Is Computer Security an Illusion?
This year's Black Hat security conference, the 18th annual gathering of InfoSec (information security) geeks in Las Vegas overflowed with attendees and alarms. In a nutshell, the message was “Everyone is vulnerable.” Here are the most important takeaways, what you should know, and what you can do...
Black Hat Security Conference Proves Everyone Is Vulnerable
Way back in 1999, Scott McNealy, then CEO of Sun microsystems, famously said "You have zero privacy anyway… get over it." Pundits at the time harshly criticized his remarks. But to a large degree, he has been proven right. And now recent events have us wondering if computer security is an illusion as well.
Attendees of the 2015 Black Hat Security conference may have left thinking that every single one of us is as vulnerable as a newborn baby lying in the middle of a freeway. Six presentations demonstrated how easily bad guys can commandeer nearly a billion smartphones; inject malware via advertising (“malvertising”) into any connected device; cripple the global Internet routing system; infiltrate cloud services in undetectable ways; even “kill” living people and give “birth” to non-existent people.
Android has two major flaws that can give bad buys total control of a device whose phone number they know. I wrote about the “Stagefright” vulnerability last month. A cunningly crafted MMS message sent to a phone can open a security hole through which malware can be introduced. “Only” 95% of Android devices are vulnerable to it. Google has issued a patch, but don’t hold your breath waiting for your phone service provider to push it out to your phone. Your best defense is to disable auto-opening of multimedia messages. (Google for instructions on how to turn off the "auto-retrieve" option for MMS messages on your phone.)
Another flaw called “Certifi-gate” was described by Check Point researchers at Black Hat and in a Check Point blog post. It involves multiple authentication failures in programming interface built into all versions of Android, to give tech support access to a phone’s settings. Any of the flaws can allow a hacker to impersonate legitimate tech support and gain total control of a device.
Phone manufacturers and service providers often install their homebrewed mobile Remote Support Tools (mRSTs) on devices shipped to customers. Each mRST is different but uses the flawed API. Because there are so many different mRSTs out there, it will be exceptionally difficult to plug this hole. Check Point has provided a free tool to scan your Android device for this vulnerability. Check Point’s blog post, linked above, suggests other ways to mitigate this risk, i.e., disable any mRST if you can, avoid untrusted apps, bug your phone’s maker for patches.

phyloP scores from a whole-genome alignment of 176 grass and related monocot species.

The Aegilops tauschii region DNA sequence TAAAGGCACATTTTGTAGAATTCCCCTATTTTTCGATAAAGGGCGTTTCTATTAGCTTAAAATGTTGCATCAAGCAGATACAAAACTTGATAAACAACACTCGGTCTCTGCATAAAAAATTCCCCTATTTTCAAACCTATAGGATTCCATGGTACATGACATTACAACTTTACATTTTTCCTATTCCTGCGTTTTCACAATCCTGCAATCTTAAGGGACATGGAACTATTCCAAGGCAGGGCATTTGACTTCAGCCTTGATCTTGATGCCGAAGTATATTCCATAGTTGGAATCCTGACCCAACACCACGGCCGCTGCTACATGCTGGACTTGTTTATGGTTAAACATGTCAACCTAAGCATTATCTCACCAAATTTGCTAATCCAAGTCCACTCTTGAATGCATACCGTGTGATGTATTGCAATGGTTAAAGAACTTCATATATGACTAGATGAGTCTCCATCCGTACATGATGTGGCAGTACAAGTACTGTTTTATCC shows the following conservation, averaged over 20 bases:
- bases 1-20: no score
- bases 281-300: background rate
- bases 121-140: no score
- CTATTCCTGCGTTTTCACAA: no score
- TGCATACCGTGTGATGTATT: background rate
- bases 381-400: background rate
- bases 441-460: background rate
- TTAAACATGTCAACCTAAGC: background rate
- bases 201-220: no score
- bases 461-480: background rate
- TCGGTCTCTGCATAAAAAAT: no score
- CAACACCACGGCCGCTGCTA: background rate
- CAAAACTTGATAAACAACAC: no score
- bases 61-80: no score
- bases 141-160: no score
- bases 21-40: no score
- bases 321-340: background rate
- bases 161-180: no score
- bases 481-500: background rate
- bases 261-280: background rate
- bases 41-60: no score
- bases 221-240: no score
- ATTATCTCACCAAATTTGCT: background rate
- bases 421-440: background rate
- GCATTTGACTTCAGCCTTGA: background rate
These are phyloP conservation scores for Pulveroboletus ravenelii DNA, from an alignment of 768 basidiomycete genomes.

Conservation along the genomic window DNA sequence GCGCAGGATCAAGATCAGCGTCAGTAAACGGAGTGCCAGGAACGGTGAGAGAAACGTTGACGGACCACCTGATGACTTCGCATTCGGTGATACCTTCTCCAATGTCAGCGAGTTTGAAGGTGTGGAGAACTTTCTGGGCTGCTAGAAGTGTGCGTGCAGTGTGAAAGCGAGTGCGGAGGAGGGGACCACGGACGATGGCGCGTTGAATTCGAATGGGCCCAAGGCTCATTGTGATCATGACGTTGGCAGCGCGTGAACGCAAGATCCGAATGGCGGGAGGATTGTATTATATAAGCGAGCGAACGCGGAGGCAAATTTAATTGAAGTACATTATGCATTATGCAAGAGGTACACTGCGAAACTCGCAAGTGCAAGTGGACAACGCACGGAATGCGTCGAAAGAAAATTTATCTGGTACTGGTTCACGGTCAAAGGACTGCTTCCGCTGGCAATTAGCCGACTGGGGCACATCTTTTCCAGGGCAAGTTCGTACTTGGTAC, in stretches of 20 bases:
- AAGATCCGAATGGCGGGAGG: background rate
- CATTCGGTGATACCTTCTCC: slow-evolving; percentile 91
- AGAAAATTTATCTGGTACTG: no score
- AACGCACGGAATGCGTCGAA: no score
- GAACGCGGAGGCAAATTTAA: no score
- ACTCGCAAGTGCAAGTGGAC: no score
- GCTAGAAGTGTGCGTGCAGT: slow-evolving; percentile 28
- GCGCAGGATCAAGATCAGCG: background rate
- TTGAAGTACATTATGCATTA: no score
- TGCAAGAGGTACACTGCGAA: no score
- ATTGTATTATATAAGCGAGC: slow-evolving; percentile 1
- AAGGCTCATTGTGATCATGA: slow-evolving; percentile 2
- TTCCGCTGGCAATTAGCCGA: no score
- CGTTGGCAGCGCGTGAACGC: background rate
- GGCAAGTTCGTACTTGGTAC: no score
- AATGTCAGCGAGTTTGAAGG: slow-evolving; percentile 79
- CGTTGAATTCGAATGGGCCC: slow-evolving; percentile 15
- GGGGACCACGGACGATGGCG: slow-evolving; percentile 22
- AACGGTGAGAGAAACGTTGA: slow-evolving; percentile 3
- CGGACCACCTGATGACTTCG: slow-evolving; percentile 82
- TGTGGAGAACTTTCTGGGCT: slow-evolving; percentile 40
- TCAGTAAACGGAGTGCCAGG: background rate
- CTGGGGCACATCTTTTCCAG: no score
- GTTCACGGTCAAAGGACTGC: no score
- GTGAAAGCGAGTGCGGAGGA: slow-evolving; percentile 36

More Bad News...
Bad guys have long hidden malware in poorly secured Web sites. Now they’re exploiting cloud services such as DropBox, Google Drive, etc., to create “man in the cloud” exploits that go undetected by anti-malware software that only monitors users’ local devices. While your login credentials may be secure, “synchronization tokens” used by all such services are vulnerable to manipulation that can give attackers the power to inject malware into end users’ devices. The research paper detailing this exploit, written by Imperva, is geeky but worth reading. Basically, the onus is on cloud service providers to plug this hole.
Businesses using Windows Server Update Services may be surprised to learn that any low-privilege user can install software as if it was part of a Windows Server update. This exploit works only if the server is not using SSL encryption, but it turns out that’s the default. Server admins can enable SSL encryption to close this hole, and thank UK-based Context Information Security for discovering it.
My favorite Black Hat discovery is “How to ‘kill’ anyone and give birth to a virtual baby.” That’s not the presentation’s title but a good description of what Australian InfoSec geek Chris Rock shared at Black Hat in this interview with the Christian Science Monitor.
You know how easy it is to sign up for an email newsletter? Incredibly, it’s nearly that easy to impersonate a doctor and a funeral director in Australia, Canada, and the good ol’ USA. You need only the license numbers of any random doctor and undertaker, and those are public records. It took Rock five days to figure out how to do it, but only ten minutes to actually do it online.
He can now issue a death certificate for any living person in several countries, which creates even more havoc for a victim that having his or her identity stolen. The Social Security Administration mistakenly adds 14,000 American to its “death registry” each year; CNN reported on the impact that had on some victims.
On the flip side is the ability to create a false birth certificate. Then you can obtain a bogus Social Security Number, driver’s license, and other identity documentation. The fake ID can be used for credit fraud, drug dealing, illegal immigration, and a whole lot more criminal activity. If the non-existent person attracts too much law enforcement attention, just “kill” him or her off and make a new virtual baby.
The pace of change is accelerating, and it's bewildering at times. Concepts like personal privacy and computer security are morphing and mutating. My best advice is do your best to stay aware of these changes, and take whatever measures you can to minimize the problems.
Your thoughts on this topic are welcome. Post your comment or question below...
This article was posted by Bob Rankin on 17 Aug 2015
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Article information: AskBobRankin -- Is Computer Security an Illusion? (Posted: 17 Aug 2015)
Copyright © 2005 - Bob Rankin - All Rights Reserved